Religion and Me, or How I Became an Agnostic Atheist

I was raised in a fun­da­men­tal­ist South­ern Bap­tist fam­i­ly in the Bible Belt, and while I start­ed ques­tion­ing at an ear­ly age, I also tried to do as all good South­ern girls do and toe the line. I stud­ied and prayed my heart out. I went to Bible stud­ies, retreats, and so on (not going was not an option in my fam­i­ly of ori­gin). I read every­thing I could get my hands on. I ques­tioned preach­ers (not that it did much good because South­ern Bap­tists don’t require any sem­i­nary train­ing in order to be ordained). When I asked about church his­to­ry, I got answers like, “Our church was found­ed by John the Bap­tist,” which smelled of manure even to a 7‑year-old.

I’d read a bunch of mythol­o­gy and his­to­ry and sci­ence on my way through the chil­dren’s sec­tion of the library, and it had point­ed out a lot of incon­sis­ten­cies in the Bible. For one thing, all those cre­ation and flood myths could­n’t be true. And what was so spe­cial about the ones in the Bible, if every­body else had them, too? What about the fact that his­to­ry and sci­ence con­tra­dict­ed the Bible? If I was sup­posed to know the one for school, why was I sup­posed to believe the oth­er the rest of the time? I do not han­dle cog­ni­tive dis­so­nance well at all. I won’t even start on how poor­ly I han­dled my grow­ing aware­ness of the misog­y­ny and anti-intel­lec­tu­al­ism in the church.

There’s a joke that says good South­ern Bap­tists only die of exhaus­tion from being at church every time the doors are open, and that’s pret­ty much the truth. There’s Sun­day School, then Sun­day morn­ing wor­ship, then Sun­day evening prayer ser­vice, and some­times a choir prac­tice or two. Mon­day evening is vis­i­ta­tion and Tues­day evening brings Bible study. Wednes­day night is full of sup­per, var­i­ous mis­sion groups, choir prac­tice, and prayer ser­vice. Thurs­day often had youth group activ­i­ties, and if it did­n’t, there was going to be some­thing going on Fri­day and/or Sat­ur­day. Is it any won­der that my first hus­band was a youth minister?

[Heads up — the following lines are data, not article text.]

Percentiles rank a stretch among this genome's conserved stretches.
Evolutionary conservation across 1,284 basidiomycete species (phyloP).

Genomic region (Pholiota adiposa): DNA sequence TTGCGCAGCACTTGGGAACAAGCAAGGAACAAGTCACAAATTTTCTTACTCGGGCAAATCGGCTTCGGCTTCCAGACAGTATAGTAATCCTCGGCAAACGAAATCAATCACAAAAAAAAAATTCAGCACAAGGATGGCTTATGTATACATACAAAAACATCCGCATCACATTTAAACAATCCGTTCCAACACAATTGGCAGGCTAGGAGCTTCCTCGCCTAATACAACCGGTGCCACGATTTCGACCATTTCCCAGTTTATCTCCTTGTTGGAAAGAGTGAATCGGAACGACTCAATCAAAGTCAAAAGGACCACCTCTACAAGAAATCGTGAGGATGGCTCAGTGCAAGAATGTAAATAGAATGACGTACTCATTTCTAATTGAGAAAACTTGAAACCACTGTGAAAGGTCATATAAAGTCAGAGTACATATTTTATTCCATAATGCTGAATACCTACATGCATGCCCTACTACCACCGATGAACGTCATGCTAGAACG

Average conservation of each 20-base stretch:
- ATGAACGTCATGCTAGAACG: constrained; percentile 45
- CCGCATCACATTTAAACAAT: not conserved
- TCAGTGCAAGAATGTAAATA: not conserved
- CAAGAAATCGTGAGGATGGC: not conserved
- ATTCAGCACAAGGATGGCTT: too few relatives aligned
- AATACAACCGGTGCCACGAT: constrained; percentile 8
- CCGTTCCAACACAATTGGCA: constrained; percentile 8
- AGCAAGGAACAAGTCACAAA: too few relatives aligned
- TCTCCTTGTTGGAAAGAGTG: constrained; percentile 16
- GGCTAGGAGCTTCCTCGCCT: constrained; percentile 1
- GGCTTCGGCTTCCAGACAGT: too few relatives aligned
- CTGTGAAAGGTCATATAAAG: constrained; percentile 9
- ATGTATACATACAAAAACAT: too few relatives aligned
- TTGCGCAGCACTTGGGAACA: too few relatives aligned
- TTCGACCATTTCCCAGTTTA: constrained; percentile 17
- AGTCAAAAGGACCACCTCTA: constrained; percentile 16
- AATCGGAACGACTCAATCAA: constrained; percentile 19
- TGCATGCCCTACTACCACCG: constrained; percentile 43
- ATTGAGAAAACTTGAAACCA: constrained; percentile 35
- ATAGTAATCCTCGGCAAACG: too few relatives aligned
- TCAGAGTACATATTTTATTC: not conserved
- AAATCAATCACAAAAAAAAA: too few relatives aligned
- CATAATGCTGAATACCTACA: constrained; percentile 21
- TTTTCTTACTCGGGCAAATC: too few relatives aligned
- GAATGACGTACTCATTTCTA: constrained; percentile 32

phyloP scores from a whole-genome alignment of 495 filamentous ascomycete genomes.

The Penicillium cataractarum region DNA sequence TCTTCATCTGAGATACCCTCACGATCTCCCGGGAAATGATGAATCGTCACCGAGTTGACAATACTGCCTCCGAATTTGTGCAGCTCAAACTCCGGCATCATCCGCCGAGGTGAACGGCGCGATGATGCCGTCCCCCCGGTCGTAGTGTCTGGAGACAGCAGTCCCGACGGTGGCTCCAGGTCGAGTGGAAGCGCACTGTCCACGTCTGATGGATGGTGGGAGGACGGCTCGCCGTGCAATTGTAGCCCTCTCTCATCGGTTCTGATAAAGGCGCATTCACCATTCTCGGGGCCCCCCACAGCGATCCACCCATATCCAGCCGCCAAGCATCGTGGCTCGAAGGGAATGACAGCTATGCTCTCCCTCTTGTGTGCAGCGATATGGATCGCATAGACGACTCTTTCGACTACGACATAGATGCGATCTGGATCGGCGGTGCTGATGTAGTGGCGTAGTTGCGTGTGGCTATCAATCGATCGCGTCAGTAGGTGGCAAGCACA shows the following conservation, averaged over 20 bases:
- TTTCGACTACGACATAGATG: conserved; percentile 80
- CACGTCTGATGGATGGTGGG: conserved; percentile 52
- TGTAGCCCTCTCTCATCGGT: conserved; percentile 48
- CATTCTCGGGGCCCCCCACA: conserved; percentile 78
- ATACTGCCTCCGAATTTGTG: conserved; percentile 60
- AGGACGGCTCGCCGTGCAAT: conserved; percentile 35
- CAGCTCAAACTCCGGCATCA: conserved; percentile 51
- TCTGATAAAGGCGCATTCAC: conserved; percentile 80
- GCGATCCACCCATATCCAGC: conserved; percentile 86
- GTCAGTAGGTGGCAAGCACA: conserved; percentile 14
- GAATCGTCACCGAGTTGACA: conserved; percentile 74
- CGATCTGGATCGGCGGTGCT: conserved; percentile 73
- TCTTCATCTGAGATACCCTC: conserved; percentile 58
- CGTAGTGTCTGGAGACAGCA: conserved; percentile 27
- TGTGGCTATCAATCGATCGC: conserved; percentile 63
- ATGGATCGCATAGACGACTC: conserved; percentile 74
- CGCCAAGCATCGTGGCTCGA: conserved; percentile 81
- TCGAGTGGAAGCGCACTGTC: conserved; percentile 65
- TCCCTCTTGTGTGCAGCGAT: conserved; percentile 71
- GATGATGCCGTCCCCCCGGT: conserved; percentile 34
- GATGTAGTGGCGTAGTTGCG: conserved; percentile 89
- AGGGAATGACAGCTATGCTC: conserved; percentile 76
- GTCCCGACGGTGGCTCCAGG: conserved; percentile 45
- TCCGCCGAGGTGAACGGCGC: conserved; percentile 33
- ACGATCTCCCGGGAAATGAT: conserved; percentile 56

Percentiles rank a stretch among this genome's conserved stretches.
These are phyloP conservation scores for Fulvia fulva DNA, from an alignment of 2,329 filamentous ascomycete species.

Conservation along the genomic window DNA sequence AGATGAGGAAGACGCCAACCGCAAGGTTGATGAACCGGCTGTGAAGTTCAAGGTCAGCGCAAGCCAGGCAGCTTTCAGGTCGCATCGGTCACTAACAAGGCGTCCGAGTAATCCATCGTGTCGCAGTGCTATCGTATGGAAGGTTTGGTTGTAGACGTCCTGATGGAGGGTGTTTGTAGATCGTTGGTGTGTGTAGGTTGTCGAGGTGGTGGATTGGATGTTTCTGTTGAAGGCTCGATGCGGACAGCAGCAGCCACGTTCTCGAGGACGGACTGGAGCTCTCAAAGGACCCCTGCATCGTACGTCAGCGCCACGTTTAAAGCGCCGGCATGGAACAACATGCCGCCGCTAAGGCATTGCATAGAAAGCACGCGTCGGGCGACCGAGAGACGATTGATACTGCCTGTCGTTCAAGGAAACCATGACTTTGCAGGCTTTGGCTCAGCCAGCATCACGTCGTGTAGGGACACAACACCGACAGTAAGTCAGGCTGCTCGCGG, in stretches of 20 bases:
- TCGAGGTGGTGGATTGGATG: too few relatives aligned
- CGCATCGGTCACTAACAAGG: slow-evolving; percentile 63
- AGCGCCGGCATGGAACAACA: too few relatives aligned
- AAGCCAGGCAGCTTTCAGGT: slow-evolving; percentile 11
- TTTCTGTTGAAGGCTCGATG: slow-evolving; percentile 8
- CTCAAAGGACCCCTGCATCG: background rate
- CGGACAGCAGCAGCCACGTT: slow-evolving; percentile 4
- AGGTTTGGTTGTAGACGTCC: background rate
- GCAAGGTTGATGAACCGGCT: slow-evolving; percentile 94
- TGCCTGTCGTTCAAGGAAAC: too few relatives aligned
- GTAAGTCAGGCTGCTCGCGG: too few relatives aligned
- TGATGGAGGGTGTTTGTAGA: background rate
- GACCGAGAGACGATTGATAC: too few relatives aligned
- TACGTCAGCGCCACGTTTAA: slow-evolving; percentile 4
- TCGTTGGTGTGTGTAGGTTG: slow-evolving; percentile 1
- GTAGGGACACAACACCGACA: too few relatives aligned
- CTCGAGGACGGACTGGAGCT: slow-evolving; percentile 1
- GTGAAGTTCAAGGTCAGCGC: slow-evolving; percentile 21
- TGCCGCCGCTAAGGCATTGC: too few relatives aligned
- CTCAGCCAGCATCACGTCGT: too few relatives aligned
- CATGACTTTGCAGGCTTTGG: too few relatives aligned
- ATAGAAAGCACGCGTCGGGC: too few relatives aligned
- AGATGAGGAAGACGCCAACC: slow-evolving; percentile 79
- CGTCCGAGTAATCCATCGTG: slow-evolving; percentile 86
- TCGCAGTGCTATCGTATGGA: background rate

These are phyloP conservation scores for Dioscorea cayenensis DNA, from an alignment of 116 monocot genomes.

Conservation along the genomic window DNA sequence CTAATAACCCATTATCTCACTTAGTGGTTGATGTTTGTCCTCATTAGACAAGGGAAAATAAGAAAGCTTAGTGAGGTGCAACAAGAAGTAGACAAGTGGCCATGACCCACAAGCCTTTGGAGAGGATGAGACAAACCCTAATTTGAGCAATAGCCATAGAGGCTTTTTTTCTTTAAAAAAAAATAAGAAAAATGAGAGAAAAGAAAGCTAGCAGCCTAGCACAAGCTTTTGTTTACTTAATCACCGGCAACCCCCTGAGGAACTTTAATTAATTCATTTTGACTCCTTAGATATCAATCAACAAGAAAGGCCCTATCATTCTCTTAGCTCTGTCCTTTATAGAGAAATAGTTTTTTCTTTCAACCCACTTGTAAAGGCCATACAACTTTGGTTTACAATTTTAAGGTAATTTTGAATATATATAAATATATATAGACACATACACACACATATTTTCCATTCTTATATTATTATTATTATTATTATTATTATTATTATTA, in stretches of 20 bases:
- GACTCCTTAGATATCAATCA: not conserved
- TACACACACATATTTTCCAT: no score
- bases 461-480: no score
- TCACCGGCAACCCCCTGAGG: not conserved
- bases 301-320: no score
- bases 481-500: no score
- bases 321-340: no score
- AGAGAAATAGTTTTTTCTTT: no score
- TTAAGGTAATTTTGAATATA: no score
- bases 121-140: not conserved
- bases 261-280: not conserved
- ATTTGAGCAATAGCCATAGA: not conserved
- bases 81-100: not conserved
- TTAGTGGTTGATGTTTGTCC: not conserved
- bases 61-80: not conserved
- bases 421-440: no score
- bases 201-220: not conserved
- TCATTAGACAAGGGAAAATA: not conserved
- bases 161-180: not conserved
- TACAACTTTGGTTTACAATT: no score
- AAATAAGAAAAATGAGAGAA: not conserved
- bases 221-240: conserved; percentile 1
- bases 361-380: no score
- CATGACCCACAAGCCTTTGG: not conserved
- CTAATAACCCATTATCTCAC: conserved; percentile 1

That first hus­band end­ed up ques­tion­ing the Bap­tist way, too, so we start­ed try­ing out dif­fer­ent denom­i­na­tions of Christianity—Lutheran, Angli­can, Pres­by­ter­ian, Methodist. And we stud­ied more togeth­er. I hap­pened to get a job with the denom­i­na­tion­al offices of the Pres­by­ter­ian Church of Amer­i­ca about that time, so I was heav­i­ly exposed to even more strict­ly Calvin­ist theology.

Despite my attempts to make it all make sense, I could­n’t rec­on­cile the facts, so I became an agnos­tic athe­ist by my ear­ly 20’s. I lat­er found the Uni­tar­i­an Uni­ver­sal­ist Asso­ci­a­tion, and I still con­sid­er myself to be UU. I exper­i­ment­ed with pagan­ism, which was attrac­tive in many ways (I love the rit­u­als and com­mu­ni­ty), but it did­n’t sat­is­fy me intel­lec­tu­al­ly, either, so I came back to agnos­tic atheism.

What is an agnos­tic athe­ist? “Agnos­tic” means that I do not know whether there are or are not any deities. I don’t believe it is absolute­ly pos­si­ble for any­one to know that. How­ev­er, “athe­ist” means that I do not believe that there are any deities.

That said, I still enjoy study­ing the Bible and Chris­t­ian his­to­ry both as an intel­lec­tu­al pur­suit, and because I wor­ry about the effects of fun­da­men­tal­ism on pol­i­tics in my coun­try. Because of that, I’ve gath­ered some mate­r­i­al in my stud­ies that I’m begin­ning to share here. I hope you find it useful.

Leave a Reply

Your email address will not be published.

This site uses Akismet to reduce spam. Learn how your comment data is processed.

Begin typing your search term above and press enter to search. Press ESC to cancel.

Back To Top